Biology and mathematics are inextricably linked. In this article, we show a few of the many areas in which this linkage might be made explicit. By doing so, teachers can deepen students’ understanding and appreciation of both subjects. In this article, we explore some of these areas, providing brief explanations of the mathematics and some of the applications in biology, with ideas for some of the investigations that teachers might wish to pose to their students.

Biology and mathematics are inextricably linked. By making biology more quantitative, teachers can deepen students’ understanding and appreciation of both biology and mathematics. With the “Next Generation Science Standards,” which calls for greater mastery and more engagement in scientific inquiry in the learning of all content, teachers must be familiar with the role that mathematics can play in helping students make sense of what they observe. Certainly, the idea of linking mathematics and biology is not a new one. Jungck (1997) discussed 10 key equations that, over history, have transformed the study of biology, from the relationships between size and shape, to logistical models of populations that take carrying capacity into consideration, to genetic coding. Texts, such as Britton’s (2003) work on the mathematics of biology, can make these connections explicit. Here, we explore a few mathematical ideas that biology teachers can use and adapt to connect these key content domains.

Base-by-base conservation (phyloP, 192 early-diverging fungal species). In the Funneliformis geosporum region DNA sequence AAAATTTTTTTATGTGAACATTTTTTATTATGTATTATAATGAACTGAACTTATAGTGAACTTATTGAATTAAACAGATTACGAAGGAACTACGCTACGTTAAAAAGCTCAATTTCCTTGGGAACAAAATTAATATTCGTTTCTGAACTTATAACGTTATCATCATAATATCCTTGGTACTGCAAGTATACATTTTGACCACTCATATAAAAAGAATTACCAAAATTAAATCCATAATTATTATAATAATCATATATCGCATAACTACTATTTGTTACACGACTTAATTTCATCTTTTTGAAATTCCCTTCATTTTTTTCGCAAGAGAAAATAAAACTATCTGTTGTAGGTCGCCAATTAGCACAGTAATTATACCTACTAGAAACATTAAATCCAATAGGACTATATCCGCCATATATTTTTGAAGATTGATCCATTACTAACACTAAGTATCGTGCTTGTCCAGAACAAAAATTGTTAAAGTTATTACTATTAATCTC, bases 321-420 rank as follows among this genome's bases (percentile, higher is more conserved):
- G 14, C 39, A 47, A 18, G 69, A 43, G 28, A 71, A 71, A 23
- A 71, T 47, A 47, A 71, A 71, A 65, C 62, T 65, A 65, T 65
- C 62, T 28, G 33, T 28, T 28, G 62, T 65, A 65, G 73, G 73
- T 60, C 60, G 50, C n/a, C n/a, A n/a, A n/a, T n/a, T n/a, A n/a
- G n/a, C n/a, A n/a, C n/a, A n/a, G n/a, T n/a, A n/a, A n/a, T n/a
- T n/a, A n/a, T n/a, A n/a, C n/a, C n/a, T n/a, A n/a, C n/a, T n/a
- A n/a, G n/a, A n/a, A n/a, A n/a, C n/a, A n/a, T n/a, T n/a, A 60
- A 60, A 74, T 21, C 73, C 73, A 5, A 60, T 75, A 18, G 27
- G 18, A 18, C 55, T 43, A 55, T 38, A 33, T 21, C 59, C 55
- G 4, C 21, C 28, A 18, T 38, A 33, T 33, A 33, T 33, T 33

Precision vs. Accuracy

Though people often use the terms precision and accuracy interchangeably, they do not represent the same idea. Precision is an absolute term, suggesting how much error might be in a given measurement. For example, we might measure distance to the nearest kilometer, such that if we determine that a distance is, say, 7 km, we mean that it is between 6.5 and 7.5 km. By measuring to the nearest 10th of a kilometer, we show greater precision. For example, if we determine that the distance is 6.8 km, we are now implying that it is between 6.75 and 6.85 km.

This can lead to some non-intuitive results, suggesting a need for care. Say, for example, that points A, B, and C are on the same path in that order, and the distance from A to B is 2 km and the distance from B to C is 2 km. How far is it from A to C? Seems simple, right? We’ve always known that 2 + 2 = 4. However, the distance from A to B might be as little as 1.5 km or as large as 2.5 km. The same holds true for B to C. Therefore, all we know is that the distance from A to C is between 3 and 5 km! Consequently, 2 + 2 might equal 3 or it might equal 5!